For myself the number one priority is to avoid getting hurt, and to just get away from there.

Then maybe call 911 and report the guy as a drunk driver. Take photos from a safe distance and publish the info on this blog so we know who they are. Or mail em a brick. Or something. But fighting or arguing on the spot isn’t a good idea, IMHO. It’s just gonna escalate the situation, and as we all know the law isn’t exactly on our side…

q`Tzal
q`Tzal
5 years ago

I wonder how many of these driver escalation incidents could be suddenly derailed by the vulnerable road user uttering the phrase “you are being recorded”?

It’s truly amazing how quickly people behaving badly in cars will stop and flee if they see only the briefest flash of a smartphone camera flash. It works even better with 3 successive camera flashes in 1-2 seconds as if you took 3 quick photos .
The 1st catches their attention, the 2nd happens as their eyes locate the source of the camera flash. With the 3rd flash they have the the sudden bovine realization that their face has been captured “on film” at the scene of the crime. People drive away quick.

Cameras are awfully small these days and there are so many of them: can anyone in public be certain that they aren’t being recorded right now?

Weaponize Surveillance Paranoia to prevent violence.

Chris I
Chris I
5 years ago
Reply to  q`Tzal

That would resolve most cases, and there is extensive Youtube evidence showing how drivers change their behavior once they realize they are being recorded. In a very small number of cases, however, it seems to enrage the person more.

Ted Buehler
Ted Buehler
5 years ago

OFOT’s advisement on dealing with Road Rage:

http://www.odot.state.or.us/forms/dmv/37.pdf

Page 57:
“If you see an aggressive driver, stay out of the way. Do not challenge them by increasing your speed or trying to outmaneuver them.”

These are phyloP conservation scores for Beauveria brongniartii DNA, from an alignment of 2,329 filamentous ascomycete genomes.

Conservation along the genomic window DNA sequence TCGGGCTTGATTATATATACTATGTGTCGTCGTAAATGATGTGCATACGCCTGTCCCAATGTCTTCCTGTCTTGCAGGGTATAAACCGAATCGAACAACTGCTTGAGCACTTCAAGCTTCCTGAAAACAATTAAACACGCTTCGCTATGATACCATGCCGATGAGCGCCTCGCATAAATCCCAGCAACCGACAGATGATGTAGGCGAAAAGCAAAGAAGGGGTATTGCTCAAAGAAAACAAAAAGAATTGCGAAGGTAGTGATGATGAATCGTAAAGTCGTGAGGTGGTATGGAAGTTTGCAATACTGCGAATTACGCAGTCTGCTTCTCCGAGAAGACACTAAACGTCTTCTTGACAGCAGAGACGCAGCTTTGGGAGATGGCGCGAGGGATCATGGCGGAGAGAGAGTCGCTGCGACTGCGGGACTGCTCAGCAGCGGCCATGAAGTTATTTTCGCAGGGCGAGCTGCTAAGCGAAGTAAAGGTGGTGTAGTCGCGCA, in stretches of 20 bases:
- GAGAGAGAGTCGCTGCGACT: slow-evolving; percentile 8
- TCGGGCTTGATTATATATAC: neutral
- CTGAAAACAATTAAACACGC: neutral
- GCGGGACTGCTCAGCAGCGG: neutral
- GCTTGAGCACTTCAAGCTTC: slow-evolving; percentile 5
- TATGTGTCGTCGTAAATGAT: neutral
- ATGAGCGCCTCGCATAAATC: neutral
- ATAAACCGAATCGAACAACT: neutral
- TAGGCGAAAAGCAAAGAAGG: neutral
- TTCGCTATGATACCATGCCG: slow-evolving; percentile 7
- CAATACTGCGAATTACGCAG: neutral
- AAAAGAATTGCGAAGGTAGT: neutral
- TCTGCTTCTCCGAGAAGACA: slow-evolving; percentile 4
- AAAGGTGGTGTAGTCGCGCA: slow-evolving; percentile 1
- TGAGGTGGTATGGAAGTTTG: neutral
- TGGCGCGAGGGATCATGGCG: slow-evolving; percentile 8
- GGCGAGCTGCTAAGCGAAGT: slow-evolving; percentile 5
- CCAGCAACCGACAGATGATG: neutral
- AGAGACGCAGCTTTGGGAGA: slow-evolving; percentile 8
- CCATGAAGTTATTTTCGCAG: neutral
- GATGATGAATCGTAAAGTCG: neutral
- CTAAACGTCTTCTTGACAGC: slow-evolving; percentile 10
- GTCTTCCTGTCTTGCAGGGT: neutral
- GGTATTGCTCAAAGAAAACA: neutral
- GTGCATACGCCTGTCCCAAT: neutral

I thought there was another passage in there, but don’t see it on my phone version, that said not to confront them, and under what circumstances to call the police.

Ted Buehler, Tartu Estonia

Kyle Banerjee
5 years ago
Reply to  Ted Buehler

Are you suggesting that provoking an enraged individual who can unleash a couple hundred horsepower to direct a few thousand pounds of steel your way might not be a great idea if you have no protection whatsoever?

Some of the BP badasses may beg to differ… 😉

eddie
eddie
5 years ago
Reply to  Kyle Banerjee

I tend to think people fantasize about having more agency in conflict situations by producing weapons… the BP “badasses” really just live in a fantasy world in which their weapons are magic neutralizers and they emerge victorious from these confrontations. Maybe tough talk on this website helps people feel empowered, I dunno.

I can think of SO MANY ways pepper spray, threats, U lock brandishment, etc. can make a situation WAY WORSE but I really can’t think of any way backing off and producing a camera or even a completely disingenuous apology can actually worsen a situation. Just get people to calm down and we’ll all be a measure safer.

Barb Lin
Barb Lin
5 years ago

so 152 comments and I don’t see anyone challenging the guy’s biased statement of witnesses as “those types of guys” (blue collar) who he just assumed would not offer any assistance to him. He didn’t even ask them. Really dude? You’ve been watching too much TV. Half those guys probably rode to work on a bike.

eddie
eddie
5 years ago
Reply to  Barb Lin

He probably meant “people at work” of any type – unfortunately since about 93 % of Portlanders commute by car or bus or max and probably rarely ever bike on the streets, it’s not unreasonable to assume most folks wouldn’t go the extra mile for a cyclist. Perhaps in the author’s experience very few people who aren’t on bikes are willing to help out in the situation like that. Whether they be machine shop workers or Intel execs.

That’s how I read it, anyway.

Disastronauticus
Disastronauticus
5 years ago

I enjoy a 25+ mile daily round-trip bike commute and have something like this happen to me at least once a week. Though normally they just try to hit me with their car or swerve into the bike lane and slam on their brakes in front of me. The handful of times a driver actually got out of their vehicle to escalate the situation (often for the high crime of being slightly inconvenienced), they usually changed their minds for “various reasons”.

Andrew Kreps
Andrew Kreps
5 years ago

I now ride with a camera on my helmet because I am not safe on our streets.